Virectin Review – Better Than Viagra? Ingredients & Side Effects
Virectin: What is It?
Virectin is a male enhancement supplement that promises to help reduce the symptoms of erectile dysfunction. It claims to increase stamina in the bedroom as well as boost confidence levels and improve sex drive in older men.1 Described as an advanced proprietary formula, it uses both Western medical science and traditional Eastern medicinal ingredients for maximum results.1
In this unbiased review of Virectin, we will analyze the ingredients used, side effects, and reported results to evaluate its efficacy. We will also review the product directions and dosage, where to find it, as well as how much it costs.
Virectin is made up of over 15 ingredients, which include a variety of vitamins, minerals, and herbs with roots in various forms of traditional medicine. Here, we discuss the traditional and medical uses of each ingredient found in Virectin.
Niacin: 25 mg – Niacin is sometimes used to treat patients with cardiovascular diseases, as it decreases the amount of fats in the blood and helps the blood flow better. As a result, it can also help improve blood flow all over the body, which can reduce the symptoms of erectile dysfunction.2
Zinc: 30 mg – This essential mineral is part of a functioning metabolism and immune system. Studies have also shown that it could play an integral role in regulating serum testosterone levels in healthy men.3
Selenium: 50 mcg – Some studies suggest that selenium supplements may reduce the risk of cardiovascular diseases by improving blood flow. This ability could also decrease erectile dysfunction symptoms by increasing blood flow to the sexual organs.4
Tribulus Fruit Extract : 500 mg – A spiny fruit found in the Mediterranean region, the tribulus plant has been used in traditional Chinese and Indian medicine for generations. It has now been found to possibly increase sex drive as well as improve blood flow, making it an ideal aphrodisiac ingredient.5
Oat Herb Powder: 500 mg – Also known as oat straw, this ingredient uses the leaves and stalks of the same oat plant we get cereal grain from. Studies have shown that it may be able to improve mood and reduce depression symptoms, which could help with the mental aspects of low sex drive.6
L-Arginine: 300 mg – Arginine has been shown to lower high blood pressure and improve blood flow. For this reason, it may also increase blood flow to the genital area to reduce erectile dysfunction symptoms.7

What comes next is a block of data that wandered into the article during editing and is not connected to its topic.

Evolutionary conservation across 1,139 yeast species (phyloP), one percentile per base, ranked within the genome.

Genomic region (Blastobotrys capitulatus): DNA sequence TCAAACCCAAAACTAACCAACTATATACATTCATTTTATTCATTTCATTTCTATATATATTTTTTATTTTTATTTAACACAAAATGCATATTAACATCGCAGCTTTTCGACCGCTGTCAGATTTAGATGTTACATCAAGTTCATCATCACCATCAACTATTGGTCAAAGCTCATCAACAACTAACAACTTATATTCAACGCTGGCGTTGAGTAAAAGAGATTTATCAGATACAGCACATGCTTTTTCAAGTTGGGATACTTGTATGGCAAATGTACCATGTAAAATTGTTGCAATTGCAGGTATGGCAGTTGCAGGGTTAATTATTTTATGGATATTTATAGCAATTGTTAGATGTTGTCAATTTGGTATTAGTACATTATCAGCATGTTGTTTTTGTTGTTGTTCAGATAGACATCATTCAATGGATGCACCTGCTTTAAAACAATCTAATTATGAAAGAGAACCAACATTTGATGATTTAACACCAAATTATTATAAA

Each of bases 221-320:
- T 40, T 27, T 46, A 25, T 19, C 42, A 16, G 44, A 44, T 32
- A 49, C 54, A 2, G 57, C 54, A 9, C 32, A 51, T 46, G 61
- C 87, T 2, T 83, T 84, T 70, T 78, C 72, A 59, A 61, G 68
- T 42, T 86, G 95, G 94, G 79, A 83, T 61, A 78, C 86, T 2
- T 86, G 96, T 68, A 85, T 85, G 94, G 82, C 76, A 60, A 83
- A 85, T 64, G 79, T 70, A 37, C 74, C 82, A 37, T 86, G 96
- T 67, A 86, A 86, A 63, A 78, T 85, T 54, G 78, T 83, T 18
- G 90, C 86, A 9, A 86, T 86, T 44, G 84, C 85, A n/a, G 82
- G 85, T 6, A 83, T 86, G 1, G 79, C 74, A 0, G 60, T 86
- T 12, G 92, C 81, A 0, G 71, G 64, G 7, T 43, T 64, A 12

Eurycoma Longifolia Root Powder: 200 mg – Commonly known as Tongkat Ali and native to Southeast Asia, this plant is thought to increase testosterone levels in the male body. It may also increase the concentration of sperm as well as their ability to move.6
Velvet Bean Seed Extract: 100 mg – A tropical legume found in Africa and Asia, the velvet bean has been used as a powerful aphrodisiac in traditional Indian Ayurveda. Research has shown that these beans contain L-dopa, a precursor to dopamine, which may account for its proposed aphrodisiac properties.8
Fenugreek Seed Extract: 100 mg – The fenugreek plant is native to South Asia and traditionally used as a cooking spice. Its seed extract may also have positive effects on the libido and energy levels by increasing testosterone levels in men.9
Ginkgo Leaf Powder: 100 mg – An Asian herb, gingko is traditionally used in Chinese medicine to balance the body, energizing you when tired and relaxing you when stressed. It may have the ability to increase circulation to all parts of the body, including the sex organs, as well as increase dopamine in the brain.6
Epimedium Herb Extract: 100 mg – Also known as Horny Goat Weed, this plant is used to treat erectile dysfunction in traditional Chinese medicine. Studies have shown that it may be able to increase testosterone levels and reduce fatigue, helping to improve sexual function.6
Saw Palmetto Berry Powder: 100 mg – Saw palmetto is a plant native to the Southeastern US and was used as medicine by the Seminole tribe. It is commonly used to counter men’s health problems including enlarged prostate, urinary tract symptoms, and low sex drive.10
Maca Root Powder: 50 mg – Native to Peru, maca has been shown to increase energy levels and in turn improve bodily strength, sex drive, and sexual function.6
Ashwagandha Root Powder: 50 mg – This plant is widely used in Ayurvedic medicine to treat many diseases, and especially for nerves. There have been several scientific studies done to evaluate its anti-stress effects, with promising results.11
Damiana Leaf Powder: 50 mg – This ingredient, a flowering shrub found in the Americas, is traditionally used as an aphrodisiac and mood enhancer. By possibly acting as both a stimulant and a nerve-calming ingredient, this plant may reduce some of the mental issues that can cause erectile dysfunction.12
Cnidium Herb Powder (30 mg): This fruit is traditionally used for an array of health problems, one of the most common being erectile dysfunction. Scientists suggest the plant may do this by relaxing artery muscles, allowing blood to flow more freely to the genitals.13
Xanthoparmelia Scarbosa Bark Powder: 30 mg – A lichen found around the world, this ingredient also contains enzymes that relax the blood vessels in the penis. This reduces erectile dysfunction and anecdotal evidence suggests that it can be effective as more expensive ED drugs.14
Virectin Dosage and Directions
Instruction for how to use Virectin are simple. According to the Virectin directions, users should take 3 capsules per day with water. The manufacturers claim that this daily and continual dose assures that the ingredients continually circulate throughout your body to deliver results whenever needed.1
Virectin Side Effects
Everyone’s body is different, which can lead to a wide array of side effects. That is why it is important to consult your doctor before starting a new supplement, especially if you take regular medications. Because of the high niacin content, users may experience flushing, rashes, and in rare cases stomach problems (i.e. nausea, vomiting, and diarrhea).15 Virectin also contains more than the daily recommended amount of zinc. In some users, this may cause problems like lethargy, headaches, and gastrointestinal distress.16
Does Virectin Work?